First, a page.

In mid-2010, as the number of Windows 7 betas spread and the clock ticked down to October, when the long awaited replacement for XP would officially ship, computer vendors and analysts painted expected that a major new operating system would revive spending on x86-based PCs and servers, which had taken a hit since the recession began in 2008.
Among the most-anticipated effects was that companies eager to move to Windows 7 but loath to spend money to replace all the PCs required to run it, would instead invest heavily in virtual desktops. The potential savings in hardware combined with the reduction in maintenance and security costs often associated with virtual desktops were anticipated to make 2011 the Year of the Virtual Desktop, even if 2010 was supposed to be that year.
But it didn't happen. Yet again.
No sea change
More virtual desktop technology is being used in big companies, but there has been no wholesale change in how companies think about virtualisation on the client side, according to Sean Hackett, Research Director at The 451 Group.
"A lot of the industry has been waiting with bated breath to see virtual desktops really show they're catching on, but I don't see anything in our surveys, in our interviews with CIOs, or in our research pointing to any broad adoption of virtual desktops in the near future," Hackett says. "Right now we just don't see the drivers pushing CIOs toward virtual desktops. Mostly they're still working out their server virtualisation infrastructures."
A 2010 survey on IT spending, for example, estimated that in 2009 only 40 percent of companies in the US had virtualised any of their desktop hardwar, including dumb terminal apps in call centres, banks and other traditional locations.
By 2011 85 percent of companies would have virtualised some of their PCs, a Goldman Sachs report predicted, though barriers still included the cost of both the VDI (virtual desktop infrastructure) systems and storage to support them and more pressing budget priorities.
There has been growth in the use of various desktop virtualisation technologies, which range from VDI to streaming applications and remote access from mobile devices, but not nearly enough to say it represents a fundamental shift in the market, according to IDC research analyst Ian Song.
"The technology is getting a lot more mature and the performance has improved a lot, especially Citrix's and VMware's, with its shift to the PC-over-IP protocol," Song says. "The product offerings are still pretty scattered, so there's no standard way to go about building a virtual desktop infrastructure. And the major vendors are still a year or two from introducing really well unified management systems that can handle desktops, mobile, cloud and virtual servers."
An IDC marketshare report Song co-wrote predicts more growth in both the use of virtual desktops and management apps from VMware, Microsoft, Citrix and from less well known players including Desktone, Kaviza, MokaFive and Quest Software.
Tough ROI equation
Windows 7 turned out to be a minor catalyst for VDI sales, not the catapult vendors and analysts expected.
The cost involved in upgrading both PCs and the OS turned out to be not that much different than the cost of building the server and network infrastructure to support virtual desktops. Virtual desktops have a far lower ROI than virtual servers because of the amount of staff time it takes to configure so many machines and accounts. What's more, licensing policies from Microsoft encourage users to stick with one particular desktop or laptop machine rather than a virtual one, although Song says we may see changes on that front in a couple of months.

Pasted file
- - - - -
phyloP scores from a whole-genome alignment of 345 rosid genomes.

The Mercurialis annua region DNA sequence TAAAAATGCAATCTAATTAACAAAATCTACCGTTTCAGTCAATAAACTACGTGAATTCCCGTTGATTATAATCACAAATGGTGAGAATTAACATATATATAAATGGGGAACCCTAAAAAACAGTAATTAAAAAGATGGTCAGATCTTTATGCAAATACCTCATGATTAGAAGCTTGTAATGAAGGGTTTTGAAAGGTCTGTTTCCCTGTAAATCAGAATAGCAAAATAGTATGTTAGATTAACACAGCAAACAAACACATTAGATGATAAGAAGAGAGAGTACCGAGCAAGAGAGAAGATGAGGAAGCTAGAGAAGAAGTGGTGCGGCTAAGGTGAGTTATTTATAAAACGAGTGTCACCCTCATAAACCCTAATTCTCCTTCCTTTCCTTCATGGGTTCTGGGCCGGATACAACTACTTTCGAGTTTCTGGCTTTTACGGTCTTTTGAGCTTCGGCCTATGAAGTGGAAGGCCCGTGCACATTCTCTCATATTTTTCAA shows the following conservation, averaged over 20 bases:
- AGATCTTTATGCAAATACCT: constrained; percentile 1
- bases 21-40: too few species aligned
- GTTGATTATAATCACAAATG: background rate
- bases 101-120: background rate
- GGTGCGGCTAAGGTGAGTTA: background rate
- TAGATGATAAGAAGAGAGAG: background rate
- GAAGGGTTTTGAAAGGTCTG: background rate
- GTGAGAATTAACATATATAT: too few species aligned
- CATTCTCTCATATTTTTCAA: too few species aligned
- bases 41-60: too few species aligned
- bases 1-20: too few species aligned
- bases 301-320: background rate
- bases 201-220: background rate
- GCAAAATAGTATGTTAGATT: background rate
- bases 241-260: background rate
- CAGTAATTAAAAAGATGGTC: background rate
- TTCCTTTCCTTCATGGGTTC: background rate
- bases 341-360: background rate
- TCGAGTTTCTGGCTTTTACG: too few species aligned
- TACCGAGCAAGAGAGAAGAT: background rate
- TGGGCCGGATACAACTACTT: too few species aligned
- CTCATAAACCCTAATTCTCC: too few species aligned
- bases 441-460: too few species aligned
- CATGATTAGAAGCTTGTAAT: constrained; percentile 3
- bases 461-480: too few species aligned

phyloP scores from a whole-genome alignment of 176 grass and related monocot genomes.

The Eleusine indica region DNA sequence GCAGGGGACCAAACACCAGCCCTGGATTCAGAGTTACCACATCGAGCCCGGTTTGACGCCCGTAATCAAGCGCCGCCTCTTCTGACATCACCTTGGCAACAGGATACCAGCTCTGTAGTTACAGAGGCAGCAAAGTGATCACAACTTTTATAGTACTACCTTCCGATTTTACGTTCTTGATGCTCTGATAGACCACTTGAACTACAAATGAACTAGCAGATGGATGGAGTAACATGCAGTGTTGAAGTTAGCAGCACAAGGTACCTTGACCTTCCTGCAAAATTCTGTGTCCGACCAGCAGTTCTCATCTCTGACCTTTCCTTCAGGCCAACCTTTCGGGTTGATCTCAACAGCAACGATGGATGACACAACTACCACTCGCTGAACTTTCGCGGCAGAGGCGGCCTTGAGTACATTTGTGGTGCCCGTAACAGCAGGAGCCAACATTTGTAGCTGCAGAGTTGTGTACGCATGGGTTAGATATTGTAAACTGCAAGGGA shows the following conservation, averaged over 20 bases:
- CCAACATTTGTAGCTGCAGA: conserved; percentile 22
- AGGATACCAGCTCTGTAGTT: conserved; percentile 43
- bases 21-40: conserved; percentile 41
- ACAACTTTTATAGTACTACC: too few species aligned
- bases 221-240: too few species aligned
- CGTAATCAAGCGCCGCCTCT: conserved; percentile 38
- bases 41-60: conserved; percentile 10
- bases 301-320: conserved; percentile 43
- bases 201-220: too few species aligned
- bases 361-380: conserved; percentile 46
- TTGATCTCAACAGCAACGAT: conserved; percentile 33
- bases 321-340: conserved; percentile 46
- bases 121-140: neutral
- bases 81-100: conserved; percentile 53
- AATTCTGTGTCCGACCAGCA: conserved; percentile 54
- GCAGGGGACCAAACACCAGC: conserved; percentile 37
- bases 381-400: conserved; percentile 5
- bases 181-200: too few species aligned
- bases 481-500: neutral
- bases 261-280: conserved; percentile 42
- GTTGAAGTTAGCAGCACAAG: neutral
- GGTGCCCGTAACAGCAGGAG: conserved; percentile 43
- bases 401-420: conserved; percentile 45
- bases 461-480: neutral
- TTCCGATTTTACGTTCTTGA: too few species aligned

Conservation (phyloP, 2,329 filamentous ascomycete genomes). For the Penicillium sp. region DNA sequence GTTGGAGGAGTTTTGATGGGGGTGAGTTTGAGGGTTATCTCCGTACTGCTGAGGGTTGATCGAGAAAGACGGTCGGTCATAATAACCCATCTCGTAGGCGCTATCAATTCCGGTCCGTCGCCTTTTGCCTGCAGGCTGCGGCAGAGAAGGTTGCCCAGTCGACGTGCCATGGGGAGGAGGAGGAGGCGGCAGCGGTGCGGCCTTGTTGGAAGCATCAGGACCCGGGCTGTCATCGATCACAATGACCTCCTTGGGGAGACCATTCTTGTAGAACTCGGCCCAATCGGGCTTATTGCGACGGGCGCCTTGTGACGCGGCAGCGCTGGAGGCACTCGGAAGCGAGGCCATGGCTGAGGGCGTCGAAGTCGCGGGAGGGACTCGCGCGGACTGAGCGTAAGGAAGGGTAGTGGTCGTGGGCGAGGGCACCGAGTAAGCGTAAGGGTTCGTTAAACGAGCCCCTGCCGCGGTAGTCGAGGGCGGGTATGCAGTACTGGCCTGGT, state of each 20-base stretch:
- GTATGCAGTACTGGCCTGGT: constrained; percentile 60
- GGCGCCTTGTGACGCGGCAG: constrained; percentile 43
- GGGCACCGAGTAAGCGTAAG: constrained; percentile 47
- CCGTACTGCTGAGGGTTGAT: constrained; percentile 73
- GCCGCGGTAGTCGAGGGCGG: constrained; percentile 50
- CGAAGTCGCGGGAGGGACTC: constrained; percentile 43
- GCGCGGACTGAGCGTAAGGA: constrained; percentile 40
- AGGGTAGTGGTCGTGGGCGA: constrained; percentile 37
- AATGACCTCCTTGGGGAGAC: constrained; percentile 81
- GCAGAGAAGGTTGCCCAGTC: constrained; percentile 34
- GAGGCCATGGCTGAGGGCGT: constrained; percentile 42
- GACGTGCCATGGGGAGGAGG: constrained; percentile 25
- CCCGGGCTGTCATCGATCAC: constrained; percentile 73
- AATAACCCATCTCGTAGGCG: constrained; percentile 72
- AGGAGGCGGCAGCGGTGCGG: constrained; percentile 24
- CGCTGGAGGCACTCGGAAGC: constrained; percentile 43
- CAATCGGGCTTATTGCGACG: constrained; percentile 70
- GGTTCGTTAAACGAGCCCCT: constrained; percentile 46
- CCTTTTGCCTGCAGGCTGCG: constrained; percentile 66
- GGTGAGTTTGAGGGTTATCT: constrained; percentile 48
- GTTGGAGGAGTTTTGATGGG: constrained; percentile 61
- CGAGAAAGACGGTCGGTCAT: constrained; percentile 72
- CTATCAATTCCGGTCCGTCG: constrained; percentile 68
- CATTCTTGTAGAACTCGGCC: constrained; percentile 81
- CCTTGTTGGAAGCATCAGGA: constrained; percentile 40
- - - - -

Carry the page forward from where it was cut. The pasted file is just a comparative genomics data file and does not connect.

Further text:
"The ROI from desktop is just so much lower than for server [virtualisation] that it puts a lot of people off, especially as you scale up and have 20 or 30 or more PCs running off every server," Song says. "With Windows 7 you probably had to upgrade hardware anyway, even if you were going to virtualise, because a lot of those hardware refreshes had been pushed back a year or two and the hardware was getting kind of rough."
Windows 8, despite having the Hyper-V hypervisor built into it, will probably not boost virtual desktop sales by itself, either, Hackett says. "There are a lot of companies already using it for various things, but we don't hear much eagerness to spread it across the whole company," Song says.
Slow and steady
Part of the issue with the desktop is that it's what end users touch directly, which makes it almost sacrosanct. It therefore takes compelling financial and organisational drivers for conservative CIOs to make expensive and extensive changes to the desktop, and those drivers are so far simply not strong enough, Hackett says.
"If you talk to the CIOs, most companies are far, far behind where people think they are," Hackett says. "Most are still wrestling with how to build the most effective virtualization infrastructure. Once they get a handle on that, they want to get good management and automation layers on top so they can control it. Then they'll look at hybrid clouds and try to take advantage of some of the potential benefits there. After that, maybe, they'll look at desktop-as-a-service or VDI, but it's not a high priority for companies that aren't already using it extensively," Hackett says.
It's possible, even likely, that the theoretical year in which virtual desktops will take an equal place with real ones may never happen, or may happen using mobile devices connecting through the cloud, not traditional VDI, Song says.
"Desktop [virtualisation] really serves a need in certain parts of the corporation, and it does a good job, a good job that's getting better," Song says. "Between the costs, complexity, lingering issues about performance of graphics and resistance from a lot of end users, it looks as if there will be slow, steady growth than a real explosion."